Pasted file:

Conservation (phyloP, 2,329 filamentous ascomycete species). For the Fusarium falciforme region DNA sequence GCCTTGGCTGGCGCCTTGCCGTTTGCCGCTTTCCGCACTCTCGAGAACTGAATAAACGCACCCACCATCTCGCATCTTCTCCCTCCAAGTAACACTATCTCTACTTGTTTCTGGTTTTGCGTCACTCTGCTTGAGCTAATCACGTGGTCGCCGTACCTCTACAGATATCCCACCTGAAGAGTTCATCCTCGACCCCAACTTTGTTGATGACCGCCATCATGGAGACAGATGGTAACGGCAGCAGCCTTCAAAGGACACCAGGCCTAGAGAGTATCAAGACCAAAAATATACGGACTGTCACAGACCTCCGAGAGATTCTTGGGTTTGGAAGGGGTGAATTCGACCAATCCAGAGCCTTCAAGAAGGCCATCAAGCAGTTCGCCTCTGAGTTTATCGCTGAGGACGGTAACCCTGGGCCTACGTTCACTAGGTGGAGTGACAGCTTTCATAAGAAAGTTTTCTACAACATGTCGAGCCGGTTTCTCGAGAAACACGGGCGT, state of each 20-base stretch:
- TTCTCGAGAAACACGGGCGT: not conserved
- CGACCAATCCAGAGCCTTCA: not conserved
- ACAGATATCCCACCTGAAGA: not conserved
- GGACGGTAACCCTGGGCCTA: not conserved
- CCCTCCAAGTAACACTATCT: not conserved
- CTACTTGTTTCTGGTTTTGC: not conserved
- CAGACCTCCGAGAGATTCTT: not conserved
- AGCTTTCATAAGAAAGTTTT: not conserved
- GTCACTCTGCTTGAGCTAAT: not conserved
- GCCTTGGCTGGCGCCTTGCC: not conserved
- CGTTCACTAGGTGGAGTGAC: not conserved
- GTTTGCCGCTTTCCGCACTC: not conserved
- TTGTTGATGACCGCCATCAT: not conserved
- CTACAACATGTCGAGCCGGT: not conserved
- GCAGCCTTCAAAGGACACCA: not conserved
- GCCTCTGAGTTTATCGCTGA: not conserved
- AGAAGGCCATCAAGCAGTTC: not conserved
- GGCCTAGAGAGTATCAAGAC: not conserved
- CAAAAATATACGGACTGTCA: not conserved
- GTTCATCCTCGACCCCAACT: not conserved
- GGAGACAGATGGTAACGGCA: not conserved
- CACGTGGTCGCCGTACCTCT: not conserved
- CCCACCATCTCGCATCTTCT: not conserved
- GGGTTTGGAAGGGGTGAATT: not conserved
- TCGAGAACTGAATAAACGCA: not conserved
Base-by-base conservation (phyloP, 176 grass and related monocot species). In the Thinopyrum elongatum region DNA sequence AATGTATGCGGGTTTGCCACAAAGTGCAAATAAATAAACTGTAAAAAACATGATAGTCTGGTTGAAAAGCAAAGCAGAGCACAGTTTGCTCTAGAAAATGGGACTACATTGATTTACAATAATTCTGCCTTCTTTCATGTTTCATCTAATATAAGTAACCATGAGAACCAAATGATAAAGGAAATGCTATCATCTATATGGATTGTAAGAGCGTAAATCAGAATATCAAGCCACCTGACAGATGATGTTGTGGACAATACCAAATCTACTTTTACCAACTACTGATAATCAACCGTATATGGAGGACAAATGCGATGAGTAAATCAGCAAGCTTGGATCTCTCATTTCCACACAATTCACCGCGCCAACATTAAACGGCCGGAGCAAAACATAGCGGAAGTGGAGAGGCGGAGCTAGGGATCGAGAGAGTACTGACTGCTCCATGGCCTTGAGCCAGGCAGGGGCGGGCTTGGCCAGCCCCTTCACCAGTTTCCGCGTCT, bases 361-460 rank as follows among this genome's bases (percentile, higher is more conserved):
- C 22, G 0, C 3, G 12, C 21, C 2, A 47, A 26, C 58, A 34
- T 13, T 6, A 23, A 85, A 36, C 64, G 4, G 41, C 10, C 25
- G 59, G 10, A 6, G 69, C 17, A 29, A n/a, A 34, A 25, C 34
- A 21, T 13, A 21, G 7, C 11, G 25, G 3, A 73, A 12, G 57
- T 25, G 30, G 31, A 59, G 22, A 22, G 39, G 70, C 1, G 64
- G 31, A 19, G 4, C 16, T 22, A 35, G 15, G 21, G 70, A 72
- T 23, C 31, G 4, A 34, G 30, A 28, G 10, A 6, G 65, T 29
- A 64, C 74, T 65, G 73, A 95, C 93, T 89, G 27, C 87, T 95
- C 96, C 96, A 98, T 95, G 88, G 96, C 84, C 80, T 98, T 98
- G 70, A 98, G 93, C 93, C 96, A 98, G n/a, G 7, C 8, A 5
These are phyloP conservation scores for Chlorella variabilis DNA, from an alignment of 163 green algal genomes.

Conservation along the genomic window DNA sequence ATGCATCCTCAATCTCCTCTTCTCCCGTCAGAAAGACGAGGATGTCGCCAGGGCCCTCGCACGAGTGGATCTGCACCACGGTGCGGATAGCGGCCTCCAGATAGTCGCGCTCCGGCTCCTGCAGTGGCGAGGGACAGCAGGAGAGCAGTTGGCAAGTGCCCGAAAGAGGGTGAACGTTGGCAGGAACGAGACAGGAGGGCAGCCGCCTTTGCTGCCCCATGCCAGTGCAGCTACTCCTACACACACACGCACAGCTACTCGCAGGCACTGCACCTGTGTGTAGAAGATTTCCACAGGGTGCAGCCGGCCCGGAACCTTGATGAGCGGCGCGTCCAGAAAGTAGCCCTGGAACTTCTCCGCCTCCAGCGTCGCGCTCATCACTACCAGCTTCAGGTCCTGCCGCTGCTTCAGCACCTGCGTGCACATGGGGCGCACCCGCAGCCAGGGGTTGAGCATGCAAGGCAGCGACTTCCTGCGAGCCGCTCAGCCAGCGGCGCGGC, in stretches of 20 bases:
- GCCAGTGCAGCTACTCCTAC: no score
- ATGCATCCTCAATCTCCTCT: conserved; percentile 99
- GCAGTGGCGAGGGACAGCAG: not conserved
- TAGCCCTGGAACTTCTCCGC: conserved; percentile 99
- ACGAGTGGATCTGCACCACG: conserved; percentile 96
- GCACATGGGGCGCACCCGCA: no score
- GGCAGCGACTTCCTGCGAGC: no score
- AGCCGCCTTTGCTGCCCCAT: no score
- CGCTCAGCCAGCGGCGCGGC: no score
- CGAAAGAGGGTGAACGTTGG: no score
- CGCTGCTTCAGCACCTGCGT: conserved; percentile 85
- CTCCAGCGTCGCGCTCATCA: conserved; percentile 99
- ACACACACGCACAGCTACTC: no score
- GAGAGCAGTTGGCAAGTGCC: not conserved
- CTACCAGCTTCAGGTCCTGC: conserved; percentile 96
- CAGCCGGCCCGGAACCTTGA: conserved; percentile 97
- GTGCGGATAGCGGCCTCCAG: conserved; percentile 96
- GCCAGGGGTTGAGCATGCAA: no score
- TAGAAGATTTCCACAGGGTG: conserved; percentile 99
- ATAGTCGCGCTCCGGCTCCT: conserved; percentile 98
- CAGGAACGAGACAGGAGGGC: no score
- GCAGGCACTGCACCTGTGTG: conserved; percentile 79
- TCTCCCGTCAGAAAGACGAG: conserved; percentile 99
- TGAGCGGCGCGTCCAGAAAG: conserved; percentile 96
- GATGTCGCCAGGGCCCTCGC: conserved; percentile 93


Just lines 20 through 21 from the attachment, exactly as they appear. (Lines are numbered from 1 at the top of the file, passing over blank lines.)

- CAAAAATATACGGACTGTCA: not conserved
- GTTCATCCTCGACCCCAACT: not conserved